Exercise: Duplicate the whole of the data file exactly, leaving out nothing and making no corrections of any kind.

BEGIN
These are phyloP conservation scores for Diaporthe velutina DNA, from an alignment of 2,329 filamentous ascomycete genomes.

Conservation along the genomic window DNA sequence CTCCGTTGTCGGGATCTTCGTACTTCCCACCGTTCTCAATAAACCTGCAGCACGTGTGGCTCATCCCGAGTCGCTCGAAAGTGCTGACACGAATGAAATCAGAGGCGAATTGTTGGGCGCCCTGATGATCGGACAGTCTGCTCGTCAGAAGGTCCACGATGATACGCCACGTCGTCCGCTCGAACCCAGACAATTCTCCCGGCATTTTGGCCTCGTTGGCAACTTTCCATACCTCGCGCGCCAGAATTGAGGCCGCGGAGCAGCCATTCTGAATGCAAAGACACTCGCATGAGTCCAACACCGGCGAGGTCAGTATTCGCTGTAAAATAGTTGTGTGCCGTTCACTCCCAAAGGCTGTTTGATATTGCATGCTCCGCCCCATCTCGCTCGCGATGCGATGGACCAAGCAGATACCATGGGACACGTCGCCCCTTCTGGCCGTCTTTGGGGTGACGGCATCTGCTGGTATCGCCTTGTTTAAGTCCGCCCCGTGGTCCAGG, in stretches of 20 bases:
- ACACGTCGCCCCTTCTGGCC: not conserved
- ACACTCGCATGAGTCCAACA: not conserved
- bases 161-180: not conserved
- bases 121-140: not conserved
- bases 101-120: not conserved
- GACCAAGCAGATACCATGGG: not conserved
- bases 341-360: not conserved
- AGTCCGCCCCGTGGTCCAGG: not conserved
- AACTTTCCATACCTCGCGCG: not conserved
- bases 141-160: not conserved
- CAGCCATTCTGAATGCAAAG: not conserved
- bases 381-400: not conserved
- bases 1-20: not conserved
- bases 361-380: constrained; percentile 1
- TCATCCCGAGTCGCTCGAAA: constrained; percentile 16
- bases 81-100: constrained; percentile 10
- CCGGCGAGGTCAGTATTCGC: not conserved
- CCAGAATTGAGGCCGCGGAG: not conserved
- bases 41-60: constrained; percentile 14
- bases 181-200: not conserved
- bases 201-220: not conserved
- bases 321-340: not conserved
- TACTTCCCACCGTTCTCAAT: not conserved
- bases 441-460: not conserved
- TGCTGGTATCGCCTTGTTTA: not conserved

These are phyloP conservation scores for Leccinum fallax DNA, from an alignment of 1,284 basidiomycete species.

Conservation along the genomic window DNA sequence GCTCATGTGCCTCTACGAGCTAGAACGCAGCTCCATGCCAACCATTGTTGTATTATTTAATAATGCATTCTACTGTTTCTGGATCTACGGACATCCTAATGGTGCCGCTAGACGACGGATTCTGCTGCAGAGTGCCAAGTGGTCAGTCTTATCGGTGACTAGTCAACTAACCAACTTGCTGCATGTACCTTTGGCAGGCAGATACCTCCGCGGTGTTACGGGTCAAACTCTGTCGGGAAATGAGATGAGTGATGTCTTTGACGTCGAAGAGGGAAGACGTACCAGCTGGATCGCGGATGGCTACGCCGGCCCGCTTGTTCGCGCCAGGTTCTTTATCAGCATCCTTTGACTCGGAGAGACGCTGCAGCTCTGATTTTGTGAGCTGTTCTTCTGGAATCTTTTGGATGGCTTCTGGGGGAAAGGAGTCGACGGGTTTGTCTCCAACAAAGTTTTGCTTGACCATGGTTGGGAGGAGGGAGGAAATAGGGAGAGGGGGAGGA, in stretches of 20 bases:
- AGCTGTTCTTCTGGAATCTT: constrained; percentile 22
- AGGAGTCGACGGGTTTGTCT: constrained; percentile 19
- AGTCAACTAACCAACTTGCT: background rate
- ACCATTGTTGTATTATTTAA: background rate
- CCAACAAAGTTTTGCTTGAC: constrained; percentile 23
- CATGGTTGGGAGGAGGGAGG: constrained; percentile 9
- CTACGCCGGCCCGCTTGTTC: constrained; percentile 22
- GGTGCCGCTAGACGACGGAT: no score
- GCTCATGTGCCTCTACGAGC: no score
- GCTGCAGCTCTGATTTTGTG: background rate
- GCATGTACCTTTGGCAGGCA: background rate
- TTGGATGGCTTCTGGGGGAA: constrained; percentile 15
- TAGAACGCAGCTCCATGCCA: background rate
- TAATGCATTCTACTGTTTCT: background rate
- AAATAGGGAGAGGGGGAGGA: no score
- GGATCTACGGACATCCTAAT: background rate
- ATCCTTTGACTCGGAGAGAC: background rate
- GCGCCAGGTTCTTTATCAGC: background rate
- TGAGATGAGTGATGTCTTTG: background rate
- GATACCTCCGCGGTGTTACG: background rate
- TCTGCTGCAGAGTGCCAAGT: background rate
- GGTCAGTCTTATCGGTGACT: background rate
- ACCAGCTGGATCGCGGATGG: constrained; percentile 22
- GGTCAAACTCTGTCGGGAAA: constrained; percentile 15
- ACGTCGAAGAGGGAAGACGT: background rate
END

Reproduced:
These are phyloP conservation scores for Diaporthe velutina DNA, from an alignment of 2,329 filamentous ascomycete genomes.

Conservation along the genomic window DNA sequence CTCCGTTGTCGGGATCTTCGTACTTCCCACCGTTCTCAATAAACCTGCAGCACGTGTGGCTCATCCCGAGTCGCTCGAAAGTGCTGACACGAATGAAATCAGAGGCGAATTGTTGGGCGCCCTGATGATCGGACAGTCTGCTCGTCAGAAGGTCCACGATGATACGCCACGTCGTCCGCTCGAACCCAGACAATTCTCCCGGCATTTTGGCCTCGTTGGCAACTTTCCATACCTCGCGCGCCAGAATTGAGGCCGCGGAGCAGCCATTCTGAATGCAAAGACACTCGCATGAGTCCAACACCGGCGAGGTCAGTATTCGCTGTAAAATAGTTGTGTGCCGTTCACTCCCAAAGGCTGTTTGATATTGCATGCTCCGCCCCATCTCGCTCGCGATGCGATGGACCAAGCAGATACCATGGGACACGTCGCCCCTTCTGGCCGTCTTTGGGGTGACGGCATCTGCTGGTATCGCCTTGTTTAAGTCCGCCCCGTGGTCCAGG, in stretches of 20 bases:
- ACACGTCGCCCCTTCTGGCC: not conserved
- ACACTCGCATGAGTCCAACA: not conserved
- bases 161-180: not conserved
- bases 121-140: not conserved
- bases 101-120: not conserved
- GACCAAGCAGATACCATGGG: not conserved
- bases 341-360: not conserved
- AGTCCGCCCCGTGGTCCAGG: not conserved
- AACTTTCCATACCTCGCGCG: not conserved
- bases 141-160: not conserved
- CAGCCATTCTGAATGCAAAG: not conserved
- bases 381-400: not conserved
- bases 1-20: not conserved
- bases 361-380: constrained; percentile 1
- TCATCCCGAGTCGCTCGAAA: constrained; percentile 16
- bases 81-100: constrained; percentile 10
- CCGGCGAGGTCAGTATTCGC: not conserved
- CCAGAATTGAGGCCGCGGAG: not conserved
- bases 41-60: constrained; percentile 14
- bases 181-200: not conserved
- bases 201-220: not conserved
- bases 321-340: not conserved
- TACTTCCCACCGTTCTCAAT: not conserved
- bases 441-460: not conserved
- TGCTGGTATCGCCTTGTTTA: not conserved

These are phyloP conservation scores for Leccinum fallax DNA, from an alignment of 1,284 basidiomycete species.

Conservation along the genomic window DNA sequence GCTCATGTGCCTCTACGAGCTAGAACGCAGCTCCATGCCAACCATTGTTGTATTATTTAATAATGCATTCTACTGTTTCTGGATCTACGGACATCCTAATGGTGCCGCTAGACGACGGATTCTGCTGCAGAGTGCCAAGTGGTCAGTCTTATCGGTGACTAGTCAACTAACCAACTTGCTGCATGTACCTTTGGCAGGCAGATACCTCCGCGGTGTTACGGGTCAAACTCTGTCGGGAAATGAGATGAGTGATGTCTTTGACGTCGAAGAGGGAAGACGTACCAGCTGGATCGCGGATGGCTACGCCGGCCCGCTTGTTCGCGCCAGGTTCTTTATCAGCATCCTTTGACTCGGAGAGACGCTGCAGCTCTGATTTTGTGAGCTGTTCTTCTGGAATCTTTTGGATGGCTTCTGGGGGAAAGGAGTCGACGGGTTTGTCTCCAACAAAGTTTTGCTTGACCATGGTTGGGAGGAGGGAGGAAATAGGGAGAGGGGGAGGA, in stretches of 20 bases:
- AGCTGTTCTTCTGGAATCTT: constrained; percentile 22
- AGGAGTCGACGGGTTTGTCT: constrained; percentile 19
- AGTCAACTAACCAACTTGCT: background rate
- ACCATTGTTGTATTATTTAA: background rate
- CCAACAAAGTTTTGCTTGAC: constrained; percentile 23
- CATGGTTGGGAGGAGGGAGG: constrained; percentile 9
- CTACGCCGGCCCGCTTGTTC: constrained; percentile 22
- GGTGCCGCTAGACGACGGAT: no score
- GCTCATGTGCCTCTACGAGC: no score
- GCTGCAGCTCTGATTTTGTG: background rate
- GCATGTACCTTTGGCAGGCA: background rate
- TTGGATGGCTTCTGGGGGAA: constrained; percentile 15
- TAGAACGCAGCTCCATGCCA: background rate
- TAATGCATTCTACTGTTTCT: background rate
- AAATAGGGAGAGGGGGAGGA: no score
- GGATCTACGGACATCCTAAT: background rate
- ATCCTTTGACTCGGAGAGAC: background rate
- GCGCCAGGTTCTTTATCAGC: background rate
- TGAGATGAGTGATGTCTTTG: background rate
- GATACCTCCGCGGTGTTACG: background rate
- TCTGCTGCAGAGTGCCAAGT: background rate
- GGTCAGTCTTATCGGTGACT: background rate
- ACCAGCTGGATCGCGGATGG: constrained; percentile 22
- GGTCAAACTCTGTCGGGAAA: constrained; percentile 15
- ACGTCGAAGAGGGAAGACGT: background rate